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Amitriptyline withdrawal is a set of symptoms that may emerge if people stop taking this tricyclic depressant abruptly, or even if a few consecutive doses of the medication are missed. Withdrawal symptoms can include severe nausea, insomnia, strong headaches, and fatigue or general tiredness. These shouldn’t be confused with return of symptoms for which the medication was prescribed, such as increased depression or anxiety, or return of attention deficit hyperactivity disorder symptoms. Sometimes, it can be hard to tell withdrawal apart from a return of symptoms, since amitriptyline may be prescribed for things like headache or insomnia.
The principal thing to know about amitriptyline withdrawal is that it does occur commonly, and this means people should never discontinue this medication by themselves unless the medical risks of taking it are higher than its benefits. In some circumstances, people may have such a powerful and dangerous reaction to the drug that they need to discontinue it immediately. In these cases, withdrawal typically lasts about two weeks, though there have been anecdotal cases where people were uncomfortable for much longer time periods. Medical professionals might treat any prolonged case by addressing its symptoms.
Frequently, discontinuing the medication is a choice rather than a necessity. Most people can avoid withdrawal by slowing tapering off the medication. Healthcare professionals may reduce doses by halves for a while to help people gradually discontinue without developing symptoms. This approach requires the participation of the patient, however, and he or she notices withdrawal beginning as dosage decreases, tapering can slow down so that the body has time to adjust to the very minimal changes in the dose.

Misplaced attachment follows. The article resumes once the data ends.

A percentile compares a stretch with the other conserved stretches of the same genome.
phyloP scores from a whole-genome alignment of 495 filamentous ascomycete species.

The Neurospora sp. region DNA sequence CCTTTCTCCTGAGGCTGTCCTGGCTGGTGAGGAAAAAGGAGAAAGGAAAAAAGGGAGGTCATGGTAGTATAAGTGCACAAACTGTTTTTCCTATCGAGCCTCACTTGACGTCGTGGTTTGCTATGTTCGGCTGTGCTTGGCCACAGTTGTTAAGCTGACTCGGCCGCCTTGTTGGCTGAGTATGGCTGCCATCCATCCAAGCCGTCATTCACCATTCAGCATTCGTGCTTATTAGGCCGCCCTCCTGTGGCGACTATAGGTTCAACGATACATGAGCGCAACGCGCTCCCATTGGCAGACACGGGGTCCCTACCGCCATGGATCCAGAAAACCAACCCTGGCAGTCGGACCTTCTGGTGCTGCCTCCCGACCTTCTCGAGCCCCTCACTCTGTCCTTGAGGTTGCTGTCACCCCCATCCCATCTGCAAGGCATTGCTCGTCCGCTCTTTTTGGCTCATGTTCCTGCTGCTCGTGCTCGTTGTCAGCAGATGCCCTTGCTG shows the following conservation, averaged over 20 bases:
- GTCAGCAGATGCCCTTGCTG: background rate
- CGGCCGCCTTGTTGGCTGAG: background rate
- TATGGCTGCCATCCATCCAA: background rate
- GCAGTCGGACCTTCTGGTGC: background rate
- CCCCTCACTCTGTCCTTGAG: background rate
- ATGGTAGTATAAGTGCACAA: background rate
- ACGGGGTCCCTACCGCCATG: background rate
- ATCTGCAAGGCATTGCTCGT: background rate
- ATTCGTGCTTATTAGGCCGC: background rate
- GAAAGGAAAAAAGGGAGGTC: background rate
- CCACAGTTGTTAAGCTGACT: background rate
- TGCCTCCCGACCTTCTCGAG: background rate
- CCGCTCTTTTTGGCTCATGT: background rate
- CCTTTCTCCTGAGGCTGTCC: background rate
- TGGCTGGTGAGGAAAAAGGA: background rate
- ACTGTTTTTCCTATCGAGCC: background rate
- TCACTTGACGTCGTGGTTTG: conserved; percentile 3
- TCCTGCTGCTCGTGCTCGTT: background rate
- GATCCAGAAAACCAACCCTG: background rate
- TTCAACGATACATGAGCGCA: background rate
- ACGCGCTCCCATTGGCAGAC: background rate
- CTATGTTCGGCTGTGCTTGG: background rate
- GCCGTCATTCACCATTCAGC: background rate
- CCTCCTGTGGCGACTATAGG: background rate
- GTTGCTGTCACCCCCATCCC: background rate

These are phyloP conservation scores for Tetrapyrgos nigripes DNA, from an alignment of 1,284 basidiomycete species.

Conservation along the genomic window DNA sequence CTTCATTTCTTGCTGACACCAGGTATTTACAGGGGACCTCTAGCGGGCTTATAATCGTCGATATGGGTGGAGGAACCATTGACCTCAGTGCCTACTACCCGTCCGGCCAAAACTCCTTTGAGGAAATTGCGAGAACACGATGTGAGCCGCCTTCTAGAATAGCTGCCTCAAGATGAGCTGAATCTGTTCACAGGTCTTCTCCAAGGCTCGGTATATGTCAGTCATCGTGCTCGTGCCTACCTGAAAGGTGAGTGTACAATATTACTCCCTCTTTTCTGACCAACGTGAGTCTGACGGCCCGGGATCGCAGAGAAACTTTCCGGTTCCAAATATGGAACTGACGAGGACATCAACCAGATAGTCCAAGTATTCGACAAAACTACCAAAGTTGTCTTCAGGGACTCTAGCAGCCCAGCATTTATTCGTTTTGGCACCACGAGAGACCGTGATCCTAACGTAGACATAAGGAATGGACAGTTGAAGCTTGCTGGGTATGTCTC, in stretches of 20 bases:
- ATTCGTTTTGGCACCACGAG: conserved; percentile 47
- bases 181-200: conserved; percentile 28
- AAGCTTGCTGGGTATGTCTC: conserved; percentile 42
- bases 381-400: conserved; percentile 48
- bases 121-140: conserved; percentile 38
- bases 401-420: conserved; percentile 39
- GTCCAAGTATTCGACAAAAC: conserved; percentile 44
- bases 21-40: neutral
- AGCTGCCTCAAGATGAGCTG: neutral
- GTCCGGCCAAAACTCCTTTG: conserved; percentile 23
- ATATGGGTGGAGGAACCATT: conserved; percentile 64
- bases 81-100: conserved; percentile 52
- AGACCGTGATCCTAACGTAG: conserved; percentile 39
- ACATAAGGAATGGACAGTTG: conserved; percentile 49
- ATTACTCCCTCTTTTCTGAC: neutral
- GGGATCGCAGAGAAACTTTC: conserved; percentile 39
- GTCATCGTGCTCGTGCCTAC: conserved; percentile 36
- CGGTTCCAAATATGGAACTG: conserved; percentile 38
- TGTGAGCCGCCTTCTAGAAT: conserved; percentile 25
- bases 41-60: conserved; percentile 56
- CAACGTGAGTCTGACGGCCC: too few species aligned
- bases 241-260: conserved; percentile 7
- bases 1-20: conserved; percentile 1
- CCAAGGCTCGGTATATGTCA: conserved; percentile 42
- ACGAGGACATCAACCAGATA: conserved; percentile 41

The disadvantage of a protracted tapering off of the medication is it may make it difficult to start a new medicine with similar effects, and this might heighten symptoms of the condition for which amitriptyline had been prescribed. Sometimes, it is better to discontinue rapidly and hope that a new medication will address any withdrawal symptoms and the underlying disease. This is a decision that benefits from the participation and feedback of both prescribing medical professional and the patient. Only patients can know the degree of side effects and the interference those side effects may be creating in their daily lives.
There are other medications that have an effect similar to amitriptyline withdrawal. Several other of the tricyclic antidepressants (TCAs) are thought to cause this problem, and the serotonin-norepinephrine reuptake inhibitors (SNRIs), which are close in action and structure to the tricyclics, appear to create withdrawal symptoms. This is noted with drugs like desvenlafaxine and venlafaxine, which, like amitriptyline, prevent serotonin and norepinephrine reuptake. Tapered discontinuation is advisable for all SNRIs and many TCAs.
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